2. ANALYSIS OF MAIN AIRPORTS AT FIR WARSZAWA IN TERMS OF AIRCRAFT DELAYS

 

Flight Information Region Warsaw (FIR Warszawa) is a defined area of airspace in which flight information service and emergency services are provided[3]. In Poland, air traffic management is the responsibility of the Polish Air Navigation Agency. FIR Warsaw includes the Polish airspace (over the land area, internal waters and territorial sea) and the ICAO-determined part of the Baltic Sea space, which is delineated by a line of defined geographical points. The Flight Information Region is classified as a controlled and uncontrolled area. In the controlled area of the aircraft, an ATC (Air Traffic Control) service is provided which regulates the flow of air traffic and prevents collisions of aircraft during air operations. This area includes the airways controlled by the ACC area control service, the TMA controlled area checked by the APP Approach Control Unit and the CTR controlled areas of airports where traffic control is exercised by the TWR Airport Control Tower. In the uncontrolled area, information is provided to the aircraft through the Flight Information Service (FIS). There are five FIS sectors in the Republic of Poland:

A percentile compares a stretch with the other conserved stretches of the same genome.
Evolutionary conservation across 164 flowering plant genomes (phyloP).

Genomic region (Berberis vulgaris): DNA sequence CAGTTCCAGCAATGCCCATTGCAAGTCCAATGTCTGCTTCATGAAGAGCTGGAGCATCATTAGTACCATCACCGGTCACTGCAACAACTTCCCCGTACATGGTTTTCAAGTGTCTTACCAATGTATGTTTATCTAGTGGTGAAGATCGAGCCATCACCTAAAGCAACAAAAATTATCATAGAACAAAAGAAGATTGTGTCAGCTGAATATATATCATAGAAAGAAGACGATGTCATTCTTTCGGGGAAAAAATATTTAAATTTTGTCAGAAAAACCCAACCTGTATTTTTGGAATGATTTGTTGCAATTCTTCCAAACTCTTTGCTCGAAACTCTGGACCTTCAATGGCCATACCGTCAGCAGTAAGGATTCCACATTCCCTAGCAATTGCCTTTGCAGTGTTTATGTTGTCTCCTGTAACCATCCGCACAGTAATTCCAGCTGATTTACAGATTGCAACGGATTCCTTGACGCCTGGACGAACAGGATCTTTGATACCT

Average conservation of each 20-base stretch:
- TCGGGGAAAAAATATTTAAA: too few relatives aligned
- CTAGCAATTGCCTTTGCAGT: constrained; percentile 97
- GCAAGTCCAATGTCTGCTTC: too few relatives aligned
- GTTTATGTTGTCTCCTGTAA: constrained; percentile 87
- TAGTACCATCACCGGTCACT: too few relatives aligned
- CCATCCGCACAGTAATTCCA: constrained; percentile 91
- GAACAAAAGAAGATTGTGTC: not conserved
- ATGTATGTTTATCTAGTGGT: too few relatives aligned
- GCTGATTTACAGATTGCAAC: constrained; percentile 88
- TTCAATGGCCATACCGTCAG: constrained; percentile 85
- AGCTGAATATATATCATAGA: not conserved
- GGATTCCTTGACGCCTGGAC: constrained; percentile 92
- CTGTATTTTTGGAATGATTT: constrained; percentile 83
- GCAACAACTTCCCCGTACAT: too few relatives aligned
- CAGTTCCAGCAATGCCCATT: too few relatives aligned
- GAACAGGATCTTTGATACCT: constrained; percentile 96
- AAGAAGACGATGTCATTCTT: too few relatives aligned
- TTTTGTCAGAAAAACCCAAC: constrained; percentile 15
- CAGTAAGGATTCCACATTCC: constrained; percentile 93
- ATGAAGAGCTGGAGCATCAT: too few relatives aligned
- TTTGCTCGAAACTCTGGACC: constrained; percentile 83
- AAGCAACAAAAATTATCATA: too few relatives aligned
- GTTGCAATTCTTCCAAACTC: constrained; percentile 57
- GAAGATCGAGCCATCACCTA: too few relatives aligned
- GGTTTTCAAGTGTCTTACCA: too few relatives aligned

-        Warsaw (119,450 MHz).

-        Olsztyn (118,775 MHz).

-        Poznań (126,300 MHz).

-        Gdańsk (127,150 MHz).

-        Kraków (119,275 MHz).

 

Operational Air Traffic Controllers (OATs) are responsible for the operation of military aircraft.

Figure 1 shows the CTR-controlled areas together with the operational information for EPKT airport. Figure 1 shows that the CTR-controlled areas of the following airports in Poland are included in the CTR-controlled areas:

-        EPGD (Gdańsk-Rębiechowo).

-        EPSC (Szczecin-Goleniów).

-        EPSY(Olsztyn-Mazury).

-        EPBY (Bydgoszcz-Szwederowo).

-        EPPO (Poznań-Ławica).

-        EPMO (Warsaw-Modlin).

-        EPZG (Zielona Góra-Babimost).

-        EPWR (Wrocław-Strachowice).

-        EPWA (Chopina w Warszawie).

-        EPLL (Łódź-Lublinek).

-        EPRA (Radom-Sadków).

-        EPKT (Katowice-Pyrzowice).

-        EPKK (Krakow-Balice).

-        EPRZ (Rzeszów-Jasionka)

-        EPLB (Lublin).

 

Fig. 1. Controlled areas of TMA airports

source: http://www.amc.pansa.pl

Figure 2 shows the FIS Air Information Service in the area of the FIR EPWW.